Starbucks Workers Go On Strike Over Pride Decor Removal


On Sunday, dozens of U.S. Starbucks stores were picketed over claims by the baristas union that managers had removed Pride flags or decor from several stores. The union announced its strike on Friday. It is believed that 3,000 Starbucks workers will join the strike over the course of the week. This would make it the largest-ever national strike against Starbucks.

Workers from a New York Lower Manhattan store chanted “New York is a union town” on Sunday as they picketed near the route of the Pride Parade. “On Strike! Shut it Down!” Many customers refused to cross a picket to patronize the business. Maggie McKeon decided to turn back after learning about the strike. She said: “If the people will be affected, I am with them and not the company.”

Starbucks responded to the claims on Sunday that it had removed Pride décor, saying:

We support the LGBTQIA2+ Community without reservation. Starbucks has not changed its policy regarding decorations, so it would be incorrect to say that the stores have banned any decor. We are deeply concerned about the false information that is being spread regarding our inclusive store environments and company culture.

Despite Starbucks’ claims, social media videos from recent weeks show that Pride decorations and flags were removed from stores.

Starbucks sent a memo on June 14, 2014, to its store managers clarifying “misinformation” and stating that “local leaders” have the autonomy to “find authentic ways to celebrate year-round”.

Pro-unionist outlets claim that the decision to refrain from decorating stores was made by “higher-ups.” In Oklahoma City, a manager’s note to staff written on June 5 revealed that the decision was made last year at a regional level. The note said:

I understand that there have been concerns about not decorating for Pride this year. Last year, a decision was taken on a regional basis to ensure consistency between stores.

The note instead suggested that workers decorate a chalkboard located outside the store. Mid-May, a manager told a supervisor that Pride decorations from last year were to be disposed of. The manager then confirmed to the lawyer of the union that Pride celebrations would be scrapped in 2023. In a phone call on June 7, a union leader reported that the Area 120 Regional Director of Operations (which includes Oklahoma City) had informed him that he decided to remove Pride decorations “after consulting with upper management.”

Starbucks refuted in the letter sent to Fox the previous accusations of the Workers United union, that the company threatened union organizers including queer and trans-identifying individuals with a reduction in their scheduled hours, which would prevent them from qualifying for health insurance covering gender reassignment surgeries and other procedures. In the last year, as union organizing efforts intensified, more employees have reported having unpredictable schedules or their hours being reduced below the required 20 hours per week to qualify for health insurance. Starbucks denied that they had changed their health insurance and called the claims “false allegations.”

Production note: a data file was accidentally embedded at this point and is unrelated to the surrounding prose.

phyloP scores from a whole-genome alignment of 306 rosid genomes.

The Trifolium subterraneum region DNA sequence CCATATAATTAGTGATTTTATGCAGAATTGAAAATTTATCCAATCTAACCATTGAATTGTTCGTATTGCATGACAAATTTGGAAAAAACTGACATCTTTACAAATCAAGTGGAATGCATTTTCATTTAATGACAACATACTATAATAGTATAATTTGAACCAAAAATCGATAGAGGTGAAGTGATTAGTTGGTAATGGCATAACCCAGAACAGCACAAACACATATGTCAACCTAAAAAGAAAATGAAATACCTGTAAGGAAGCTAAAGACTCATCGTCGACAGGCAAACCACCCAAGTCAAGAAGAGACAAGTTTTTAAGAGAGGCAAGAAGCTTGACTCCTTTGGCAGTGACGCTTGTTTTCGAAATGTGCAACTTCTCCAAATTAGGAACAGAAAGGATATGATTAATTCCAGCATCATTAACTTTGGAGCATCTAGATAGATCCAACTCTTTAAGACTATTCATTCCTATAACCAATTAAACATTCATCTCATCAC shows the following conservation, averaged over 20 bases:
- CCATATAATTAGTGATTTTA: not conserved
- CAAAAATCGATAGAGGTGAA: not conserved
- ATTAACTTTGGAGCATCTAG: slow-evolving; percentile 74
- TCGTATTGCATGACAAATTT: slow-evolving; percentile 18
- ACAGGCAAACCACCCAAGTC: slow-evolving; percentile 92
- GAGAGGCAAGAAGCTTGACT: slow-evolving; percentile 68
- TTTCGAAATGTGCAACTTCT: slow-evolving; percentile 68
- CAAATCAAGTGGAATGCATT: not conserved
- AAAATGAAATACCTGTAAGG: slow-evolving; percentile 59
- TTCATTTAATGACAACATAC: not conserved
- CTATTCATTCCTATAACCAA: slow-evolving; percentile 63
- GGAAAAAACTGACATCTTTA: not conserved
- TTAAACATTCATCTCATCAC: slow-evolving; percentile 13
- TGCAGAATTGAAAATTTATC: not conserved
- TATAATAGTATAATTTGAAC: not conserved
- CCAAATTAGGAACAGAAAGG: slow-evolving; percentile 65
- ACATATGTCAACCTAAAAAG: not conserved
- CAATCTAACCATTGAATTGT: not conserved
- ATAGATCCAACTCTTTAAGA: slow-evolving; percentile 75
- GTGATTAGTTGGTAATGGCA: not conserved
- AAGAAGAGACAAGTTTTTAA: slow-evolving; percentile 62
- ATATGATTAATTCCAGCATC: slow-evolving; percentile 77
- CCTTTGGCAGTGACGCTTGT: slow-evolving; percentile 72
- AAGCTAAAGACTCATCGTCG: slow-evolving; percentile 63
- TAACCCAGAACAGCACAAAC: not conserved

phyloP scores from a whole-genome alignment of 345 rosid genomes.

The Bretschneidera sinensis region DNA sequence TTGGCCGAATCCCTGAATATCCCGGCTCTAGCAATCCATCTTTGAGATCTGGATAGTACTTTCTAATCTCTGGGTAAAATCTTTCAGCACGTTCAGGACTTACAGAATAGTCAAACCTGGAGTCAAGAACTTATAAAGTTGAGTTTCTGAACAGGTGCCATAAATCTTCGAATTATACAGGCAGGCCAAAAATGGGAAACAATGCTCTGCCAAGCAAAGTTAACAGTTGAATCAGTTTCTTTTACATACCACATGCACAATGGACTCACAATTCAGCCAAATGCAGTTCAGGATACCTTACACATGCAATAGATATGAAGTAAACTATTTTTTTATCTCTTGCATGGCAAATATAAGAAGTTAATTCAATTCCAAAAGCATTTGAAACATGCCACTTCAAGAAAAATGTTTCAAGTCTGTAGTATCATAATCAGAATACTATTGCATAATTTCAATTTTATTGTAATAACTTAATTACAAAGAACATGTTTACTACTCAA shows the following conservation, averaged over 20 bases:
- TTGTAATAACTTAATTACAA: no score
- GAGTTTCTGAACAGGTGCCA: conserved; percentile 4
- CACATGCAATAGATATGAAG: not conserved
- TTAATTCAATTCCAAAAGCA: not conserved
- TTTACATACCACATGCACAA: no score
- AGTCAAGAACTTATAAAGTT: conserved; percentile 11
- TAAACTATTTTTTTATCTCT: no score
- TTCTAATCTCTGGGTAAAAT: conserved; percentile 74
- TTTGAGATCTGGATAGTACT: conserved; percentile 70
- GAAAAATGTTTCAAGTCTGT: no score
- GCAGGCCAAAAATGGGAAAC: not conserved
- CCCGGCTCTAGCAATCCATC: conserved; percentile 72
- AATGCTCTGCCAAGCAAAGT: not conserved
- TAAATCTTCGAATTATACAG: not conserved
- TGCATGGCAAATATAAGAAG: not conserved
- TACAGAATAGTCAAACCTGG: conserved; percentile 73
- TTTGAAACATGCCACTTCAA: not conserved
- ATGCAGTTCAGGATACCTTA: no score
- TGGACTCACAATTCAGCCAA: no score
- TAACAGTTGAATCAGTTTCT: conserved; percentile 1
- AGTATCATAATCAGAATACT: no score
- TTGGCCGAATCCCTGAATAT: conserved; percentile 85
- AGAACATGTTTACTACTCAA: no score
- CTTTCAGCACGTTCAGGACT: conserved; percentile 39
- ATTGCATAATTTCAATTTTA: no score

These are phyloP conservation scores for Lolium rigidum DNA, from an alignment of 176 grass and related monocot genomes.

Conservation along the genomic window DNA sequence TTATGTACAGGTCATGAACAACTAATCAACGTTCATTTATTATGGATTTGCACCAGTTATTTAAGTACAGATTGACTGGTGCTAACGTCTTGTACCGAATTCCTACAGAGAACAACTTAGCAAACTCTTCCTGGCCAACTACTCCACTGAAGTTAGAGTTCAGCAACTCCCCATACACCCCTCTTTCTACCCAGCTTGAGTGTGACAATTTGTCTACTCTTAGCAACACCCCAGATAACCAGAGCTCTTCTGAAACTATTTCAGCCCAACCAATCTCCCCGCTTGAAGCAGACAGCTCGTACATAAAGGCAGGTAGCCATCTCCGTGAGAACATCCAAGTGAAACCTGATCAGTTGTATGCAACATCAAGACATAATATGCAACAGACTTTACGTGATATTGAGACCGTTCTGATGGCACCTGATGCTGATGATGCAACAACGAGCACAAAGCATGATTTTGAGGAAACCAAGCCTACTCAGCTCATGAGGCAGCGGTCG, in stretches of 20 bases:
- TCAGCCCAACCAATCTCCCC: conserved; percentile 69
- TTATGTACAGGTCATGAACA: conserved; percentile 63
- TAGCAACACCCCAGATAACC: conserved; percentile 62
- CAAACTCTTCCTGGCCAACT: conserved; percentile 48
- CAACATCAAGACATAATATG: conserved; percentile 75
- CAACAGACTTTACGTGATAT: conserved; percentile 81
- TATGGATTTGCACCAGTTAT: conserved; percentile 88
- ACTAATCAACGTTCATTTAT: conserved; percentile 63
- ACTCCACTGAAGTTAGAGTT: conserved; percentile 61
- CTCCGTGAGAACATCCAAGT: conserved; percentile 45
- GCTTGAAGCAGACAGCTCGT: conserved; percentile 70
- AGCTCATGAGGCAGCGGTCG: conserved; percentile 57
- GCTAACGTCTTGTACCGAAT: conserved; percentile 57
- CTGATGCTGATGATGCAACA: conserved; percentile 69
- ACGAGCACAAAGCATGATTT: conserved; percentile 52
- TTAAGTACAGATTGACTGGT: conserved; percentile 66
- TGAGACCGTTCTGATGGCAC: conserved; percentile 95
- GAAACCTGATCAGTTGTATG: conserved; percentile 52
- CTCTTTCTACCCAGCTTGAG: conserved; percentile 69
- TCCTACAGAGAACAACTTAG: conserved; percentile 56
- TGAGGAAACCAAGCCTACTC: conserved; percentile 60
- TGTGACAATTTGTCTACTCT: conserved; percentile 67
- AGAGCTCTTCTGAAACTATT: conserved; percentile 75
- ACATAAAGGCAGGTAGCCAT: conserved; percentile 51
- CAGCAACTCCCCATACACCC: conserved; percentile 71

Starbucks’ health insurance covers sex-change surgery since 2012. In 2018, the company began to cover procedures that are considered cosmetic surgery by other health plans, such as breast implants, facial feminization, and hair transplants. It began providing health insurance to same-sex domestic couples in 1988, which was extremely rare at that time. The coffee company was later involved in a court battle before the U.S. Supreme Court to support gay marriage.

Jackie Zhou, 21, a shift supervisor in the Astor Place shop, in lower Manhattan, says that the socially progressive reputation of the company isn’t sustaining itself during labor organizing. “Once they decided to unionize…they were like ‘We’ve got enough of this progressive crap. ‘”

Sam Cornetta (23), an employee at the Farmingville location in New York, joined his coworkers for a strike on Astor Place. Cornetta dismissed the virtue signaling of the company as mere performance. Cornetta stated: “They have used their claim of being a progressive and inclusive company to attract these types of people.” There is a performative element.”

The Fight for 15 campaign on Monday released a one-minute video in which Zhou explains the demands of the workers over a jazzy background.

Starbucks has been in talks with more than 300 U.S. unionized locations since late 2022. This is to respond to demands from pro-union baristas, who want more policies against discrimination. As of yet, no recent unionized cafes have reached an agreement for a contract with the company.

Arthur Pratt was terminated in November 2022 for allegedly supporting labor organizing in his Portland, Oregon, store. The union believes this is retaliation. Starbucks shared Pratt’s version of the siren logo on social media with rainbow hair. He made a poster condemning Starbucks in another art project he did this year. It was done ahead of Pride Month. It read:

You can’t say you’re pro-queer and be anti-union!

The complaint that the union filed with the National Labor Relations Board was one of hundreds of similar allegations. A jury awarded $25 million to a woman who was fired from Starbucks because she is white. This incident raises the question “How woke can you get?”